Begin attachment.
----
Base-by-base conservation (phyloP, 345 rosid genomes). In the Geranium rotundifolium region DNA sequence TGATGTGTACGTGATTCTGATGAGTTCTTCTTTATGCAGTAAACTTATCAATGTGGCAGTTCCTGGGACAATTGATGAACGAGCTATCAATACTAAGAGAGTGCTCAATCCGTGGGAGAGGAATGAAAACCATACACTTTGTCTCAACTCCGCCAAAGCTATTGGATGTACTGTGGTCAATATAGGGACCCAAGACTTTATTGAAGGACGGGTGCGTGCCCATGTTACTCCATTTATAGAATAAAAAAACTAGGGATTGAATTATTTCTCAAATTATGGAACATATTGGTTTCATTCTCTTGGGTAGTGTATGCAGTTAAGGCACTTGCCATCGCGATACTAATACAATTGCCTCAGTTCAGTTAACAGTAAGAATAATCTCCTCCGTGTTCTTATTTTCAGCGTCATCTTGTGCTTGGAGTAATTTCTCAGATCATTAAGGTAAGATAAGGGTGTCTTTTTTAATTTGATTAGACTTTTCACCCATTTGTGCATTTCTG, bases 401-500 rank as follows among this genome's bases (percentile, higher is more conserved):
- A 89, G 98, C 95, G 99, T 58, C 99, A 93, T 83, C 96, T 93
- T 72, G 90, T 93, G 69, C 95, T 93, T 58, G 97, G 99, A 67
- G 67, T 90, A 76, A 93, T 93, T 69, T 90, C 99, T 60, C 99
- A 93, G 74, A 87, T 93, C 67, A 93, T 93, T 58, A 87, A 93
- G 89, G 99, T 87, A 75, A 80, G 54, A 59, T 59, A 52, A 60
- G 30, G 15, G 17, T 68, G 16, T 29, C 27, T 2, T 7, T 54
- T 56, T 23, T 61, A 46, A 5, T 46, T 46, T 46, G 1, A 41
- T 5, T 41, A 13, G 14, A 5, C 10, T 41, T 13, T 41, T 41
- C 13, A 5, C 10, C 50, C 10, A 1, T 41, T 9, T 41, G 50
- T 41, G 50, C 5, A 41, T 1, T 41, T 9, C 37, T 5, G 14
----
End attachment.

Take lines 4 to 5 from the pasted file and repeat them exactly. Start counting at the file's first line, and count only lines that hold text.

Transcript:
- G 67, T 90, A 76, A 93, T 93, T 69, T 90, C 99, T 60, C 99
- A 93, G 74, A 87, T 93, C 67, A 93, T 93, T 58, A 87, A 93